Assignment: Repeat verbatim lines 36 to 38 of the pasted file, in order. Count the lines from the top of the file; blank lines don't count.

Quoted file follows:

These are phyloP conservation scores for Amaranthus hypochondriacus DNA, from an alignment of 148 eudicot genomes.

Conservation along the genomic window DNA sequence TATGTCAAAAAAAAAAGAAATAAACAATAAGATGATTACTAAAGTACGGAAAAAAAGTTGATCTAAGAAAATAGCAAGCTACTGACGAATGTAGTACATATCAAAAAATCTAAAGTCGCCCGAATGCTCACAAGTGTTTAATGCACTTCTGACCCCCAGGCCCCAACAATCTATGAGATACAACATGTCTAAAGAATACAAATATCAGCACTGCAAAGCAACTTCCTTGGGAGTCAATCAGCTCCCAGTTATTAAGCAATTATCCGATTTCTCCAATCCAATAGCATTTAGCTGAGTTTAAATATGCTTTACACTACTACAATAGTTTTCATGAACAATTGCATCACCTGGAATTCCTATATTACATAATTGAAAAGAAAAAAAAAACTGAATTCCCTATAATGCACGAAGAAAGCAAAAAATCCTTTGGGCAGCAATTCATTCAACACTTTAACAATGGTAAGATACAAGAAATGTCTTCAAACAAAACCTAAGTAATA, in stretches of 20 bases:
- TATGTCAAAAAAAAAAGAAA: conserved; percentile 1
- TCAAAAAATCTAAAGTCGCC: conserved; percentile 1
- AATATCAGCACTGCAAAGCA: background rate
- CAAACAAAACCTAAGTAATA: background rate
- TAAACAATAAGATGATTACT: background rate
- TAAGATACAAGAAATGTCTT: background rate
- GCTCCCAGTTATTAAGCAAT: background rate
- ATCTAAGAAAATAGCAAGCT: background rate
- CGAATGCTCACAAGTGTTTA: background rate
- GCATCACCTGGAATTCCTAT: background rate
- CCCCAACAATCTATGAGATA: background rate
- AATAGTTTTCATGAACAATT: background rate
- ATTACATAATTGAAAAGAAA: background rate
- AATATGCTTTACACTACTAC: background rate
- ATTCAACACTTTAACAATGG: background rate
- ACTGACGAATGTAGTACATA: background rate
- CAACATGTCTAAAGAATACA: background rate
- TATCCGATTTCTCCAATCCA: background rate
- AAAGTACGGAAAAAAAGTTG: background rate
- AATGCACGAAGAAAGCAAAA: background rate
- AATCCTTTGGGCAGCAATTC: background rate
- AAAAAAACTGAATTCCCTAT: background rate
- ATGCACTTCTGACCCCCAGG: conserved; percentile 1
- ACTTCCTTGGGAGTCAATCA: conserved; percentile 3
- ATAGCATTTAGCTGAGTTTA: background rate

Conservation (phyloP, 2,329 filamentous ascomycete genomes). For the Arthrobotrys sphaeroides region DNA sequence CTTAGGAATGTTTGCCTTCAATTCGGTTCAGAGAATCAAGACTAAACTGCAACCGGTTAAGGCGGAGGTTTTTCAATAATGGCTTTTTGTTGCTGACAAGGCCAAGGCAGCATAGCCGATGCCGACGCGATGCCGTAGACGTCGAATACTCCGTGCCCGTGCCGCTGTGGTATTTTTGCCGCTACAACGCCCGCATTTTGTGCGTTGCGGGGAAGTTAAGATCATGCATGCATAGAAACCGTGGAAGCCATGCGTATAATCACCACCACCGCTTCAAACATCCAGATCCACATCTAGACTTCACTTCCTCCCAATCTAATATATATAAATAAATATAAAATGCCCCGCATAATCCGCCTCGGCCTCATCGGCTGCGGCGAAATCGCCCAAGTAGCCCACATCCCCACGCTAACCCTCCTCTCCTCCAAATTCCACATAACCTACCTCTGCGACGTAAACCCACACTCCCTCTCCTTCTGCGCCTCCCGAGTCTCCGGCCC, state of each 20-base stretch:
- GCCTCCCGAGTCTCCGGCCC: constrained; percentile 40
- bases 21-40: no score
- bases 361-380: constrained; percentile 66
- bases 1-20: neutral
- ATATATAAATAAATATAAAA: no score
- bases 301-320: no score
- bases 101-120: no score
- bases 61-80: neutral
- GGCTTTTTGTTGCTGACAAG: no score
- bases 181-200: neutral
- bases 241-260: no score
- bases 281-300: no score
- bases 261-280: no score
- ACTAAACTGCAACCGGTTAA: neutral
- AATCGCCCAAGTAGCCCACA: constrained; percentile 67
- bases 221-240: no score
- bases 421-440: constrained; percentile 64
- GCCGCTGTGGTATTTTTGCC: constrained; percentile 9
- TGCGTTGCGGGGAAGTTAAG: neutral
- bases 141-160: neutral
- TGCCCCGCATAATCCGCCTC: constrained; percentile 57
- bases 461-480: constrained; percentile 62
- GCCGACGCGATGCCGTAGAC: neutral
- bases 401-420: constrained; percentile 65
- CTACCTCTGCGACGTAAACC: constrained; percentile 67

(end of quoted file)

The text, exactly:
- bases 61-80: neutral
- GGCTTTTTGTTGCTGACAAG: no score
- bases 181-200: neutral